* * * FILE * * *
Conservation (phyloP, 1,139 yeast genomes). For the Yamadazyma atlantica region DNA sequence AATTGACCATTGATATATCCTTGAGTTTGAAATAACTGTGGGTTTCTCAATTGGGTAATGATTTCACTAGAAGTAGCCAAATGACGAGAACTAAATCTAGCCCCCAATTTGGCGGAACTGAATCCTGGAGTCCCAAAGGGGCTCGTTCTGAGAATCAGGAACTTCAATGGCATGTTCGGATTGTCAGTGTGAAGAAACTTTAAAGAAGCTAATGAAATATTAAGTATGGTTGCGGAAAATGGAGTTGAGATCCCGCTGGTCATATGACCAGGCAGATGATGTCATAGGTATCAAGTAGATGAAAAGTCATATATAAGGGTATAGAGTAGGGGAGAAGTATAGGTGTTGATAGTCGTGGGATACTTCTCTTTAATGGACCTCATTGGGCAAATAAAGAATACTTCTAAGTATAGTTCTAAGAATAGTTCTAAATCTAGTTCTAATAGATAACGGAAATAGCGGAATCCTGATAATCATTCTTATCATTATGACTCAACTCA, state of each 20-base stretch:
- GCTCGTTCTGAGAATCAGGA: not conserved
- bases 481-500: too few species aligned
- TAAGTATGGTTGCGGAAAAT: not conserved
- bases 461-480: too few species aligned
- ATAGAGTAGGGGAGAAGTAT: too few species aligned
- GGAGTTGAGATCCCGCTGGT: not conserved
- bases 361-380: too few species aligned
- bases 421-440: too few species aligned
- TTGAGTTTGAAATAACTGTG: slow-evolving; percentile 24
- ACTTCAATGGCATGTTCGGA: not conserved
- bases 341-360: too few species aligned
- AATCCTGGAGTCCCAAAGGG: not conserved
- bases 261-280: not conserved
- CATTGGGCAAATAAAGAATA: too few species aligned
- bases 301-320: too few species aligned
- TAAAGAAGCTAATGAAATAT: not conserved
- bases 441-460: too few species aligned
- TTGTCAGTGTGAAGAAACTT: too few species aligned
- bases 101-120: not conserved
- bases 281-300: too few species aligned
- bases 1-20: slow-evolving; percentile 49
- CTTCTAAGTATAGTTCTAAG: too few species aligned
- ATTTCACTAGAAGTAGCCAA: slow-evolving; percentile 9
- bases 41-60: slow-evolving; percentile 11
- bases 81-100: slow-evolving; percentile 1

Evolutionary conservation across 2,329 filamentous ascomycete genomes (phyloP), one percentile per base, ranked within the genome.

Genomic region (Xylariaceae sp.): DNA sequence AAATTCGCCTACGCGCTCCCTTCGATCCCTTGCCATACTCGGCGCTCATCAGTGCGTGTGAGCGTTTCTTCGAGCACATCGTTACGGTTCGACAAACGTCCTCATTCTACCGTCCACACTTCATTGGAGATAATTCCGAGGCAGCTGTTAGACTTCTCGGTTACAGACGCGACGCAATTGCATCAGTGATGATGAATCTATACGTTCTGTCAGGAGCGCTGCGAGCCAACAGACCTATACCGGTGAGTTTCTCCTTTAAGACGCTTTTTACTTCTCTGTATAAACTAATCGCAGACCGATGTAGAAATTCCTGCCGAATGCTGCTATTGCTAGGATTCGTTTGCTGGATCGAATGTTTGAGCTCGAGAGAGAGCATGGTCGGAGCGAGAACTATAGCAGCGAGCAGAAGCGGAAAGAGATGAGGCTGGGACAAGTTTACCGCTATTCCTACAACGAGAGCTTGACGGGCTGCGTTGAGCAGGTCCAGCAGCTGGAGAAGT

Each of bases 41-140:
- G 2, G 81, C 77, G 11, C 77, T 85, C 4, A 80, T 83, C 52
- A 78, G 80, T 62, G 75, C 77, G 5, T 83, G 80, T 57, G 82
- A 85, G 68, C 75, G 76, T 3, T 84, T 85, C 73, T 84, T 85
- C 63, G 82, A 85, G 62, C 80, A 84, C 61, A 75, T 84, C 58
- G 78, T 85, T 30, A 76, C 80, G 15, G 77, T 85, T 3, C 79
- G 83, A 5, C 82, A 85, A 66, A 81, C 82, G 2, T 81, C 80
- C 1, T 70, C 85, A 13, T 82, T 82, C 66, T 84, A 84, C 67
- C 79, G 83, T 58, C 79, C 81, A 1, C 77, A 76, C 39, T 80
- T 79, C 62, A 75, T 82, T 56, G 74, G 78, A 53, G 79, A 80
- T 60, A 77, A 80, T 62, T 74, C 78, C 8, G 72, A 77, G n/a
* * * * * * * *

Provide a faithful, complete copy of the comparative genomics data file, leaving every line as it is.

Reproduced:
Conservation (phyloP, 1,139 yeast genomes). For the Yamadazyma atlantica region DNA sequence AATTGACCATTGATATATCCTTGAGTTTGAAATAACTGTGGGTTTCTCAATTGGGTAATGATTTCACTAGAAGTAGCCAAATGACGAGAACTAAATCTAGCCCCCAATTTGGCGGAACTGAATCCTGGAGTCCCAAAGGGGCTCGTTCTGAGAATCAGGAACTTCAATGGCATGTTCGGATTGTCAGTGTGAAGAAACTTTAAAGAAGCTAATGAAATATTAAGTATGGTTGCGGAAAATGGAGTTGAGATCCCGCTGGTCATATGACCAGGCAGATGATGTCATAGGTATCAAGTAGATGAAAAGTCATATATAAGGGTATAGAGTAGGGGAGAAGTATAGGTGTTGATAGTCGTGGGATACTTCTCTTTAATGGACCTCATTGGGCAAATAAAGAATACTTCTAAGTATAGTTCTAAGAATAGTTCTAAATCTAGTTCTAATAGATAACGGAAATAGCGGAATCCTGATAATCATTCTTATCATTATGACTCAACTCA, state of each 20-base stretch:
- GCTCGTTCTGAGAATCAGGA: not conserved
- bases 481-500: too few species aligned
- TAAGTATGGTTGCGGAAAAT: not conserved
- bases 461-480: too few species aligned
- ATAGAGTAGGGGAGAAGTAT: too few species aligned
- GGAGTTGAGATCCCGCTGGT: not conserved
- bases 361-380: too few species aligned
- bases 421-440: too few species aligned
- TTGAGTTTGAAATAACTGTG: slow-evolving; percentile 24
- ACTTCAATGGCATGTTCGGA: not conserved
- bases 341-360: too few species aligned
- AATCCTGGAGTCCCAAAGGG: not conserved
- bases 261-280: not conserved
- CATTGGGCAAATAAAGAATA: too few species aligned
- bases 301-320: too few species aligned
- TAAAGAAGCTAATGAAATAT: not conserved
- bases 441-460: too few species aligned
- TTGTCAGTGTGAAGAAACTT: too few species aligned
- bases 101-120: not conserved
- bases 281-300: too few species aligned
- bases 1-20: slow-evolving; percentile 49
- CTTCTAAGTATAGTTCTAAG: too few species aligned
- ATTTCACTAGAAGTAGCCAA: slow-evolving; percentile 9
- bases 41-60: slow-evolving; percentile 11
- bases 81-100: slow-evolving; percentile 1

Evolutionary conservation across 2,329 filamentous ascomycete genomes (phyloP), one percentile per base, ranked within the genome.

Genomic region (Xylariaceae sp.): DNA sequence AAATTCGCCTACGCGCTCCCTTCGATCCCTTGCCATACTCGGCGCTCATCAGTGCGTGTGAGCGTTTCTTCGAGCACATCGTTACGGTTCGACAAACGTCCTCATTCTACCGTCCACACTTCATTGGAGATAATTCCGAGGCAGCTGTTAGACTTCTCGGTTACAGACGCGACGCAATTGCATCAGTGATGATGAATCTATACGTTCTGTCAGGAGCGCTGCGAGCCAACAGACCTATACCGGTGAGTTTCTCCTTTAAGACGCTTTTTACTTCTCTGTATAAACTAATCGCAGACCGATGTAGAAATTCCTGCCGAATGCTGCTATTGCTAGGATTCGTTTGCTGGATCGAATGTTTGAGCTCGAGAGAGAGCATGGTCGGAGCGAGAACTATAGCAGCGAGCAGAAGCGGAAAGAGATGAGGCTGGGACAAGTTTACCGCTATTCCTACAACGAGAGCTTGACGGGCTGCGTTGAGCAGGTCCAGCAGCTGGAGAAGT

Each of bases 41-140:
- G 2, G 81, C 77, G 11, C 77, T 85, C 4, A 80, T 83, C 52
- A 78, G 80, T 62, G 75, C 77, G 5, T 83, G 80, T 57, G 82
- A 85, G 68, C 75, G 76, T 3, T 84, T 85, C 73, T 84, T 85
- C 63, G 82, A 85, G 62, C 80, A 84, C 61, A 75, T 84, C 58
- G 78, T 85, T 30, A 76, C 80, G 15, G 77, T 85, T 3, C 79
- G 83, A 5, C 82, A 85, A 66, A 81, C 82, G 2, T 81, C 80
- C 1, T 70, C 85, A 13, T 82, T 82, C 66, T 84, A 84, C 67
- C 79, G 83, T 58, C 79, C 81, A 1, C 77, A 76, C 39, T 80
- T 79, C 62, A 75, T 82, T 56, G 74, G 78, A 53, G 79, A 80
- T 60, A 77, A 80, T 62, T 74, C 78, C 8, G 72, A 77, G n/a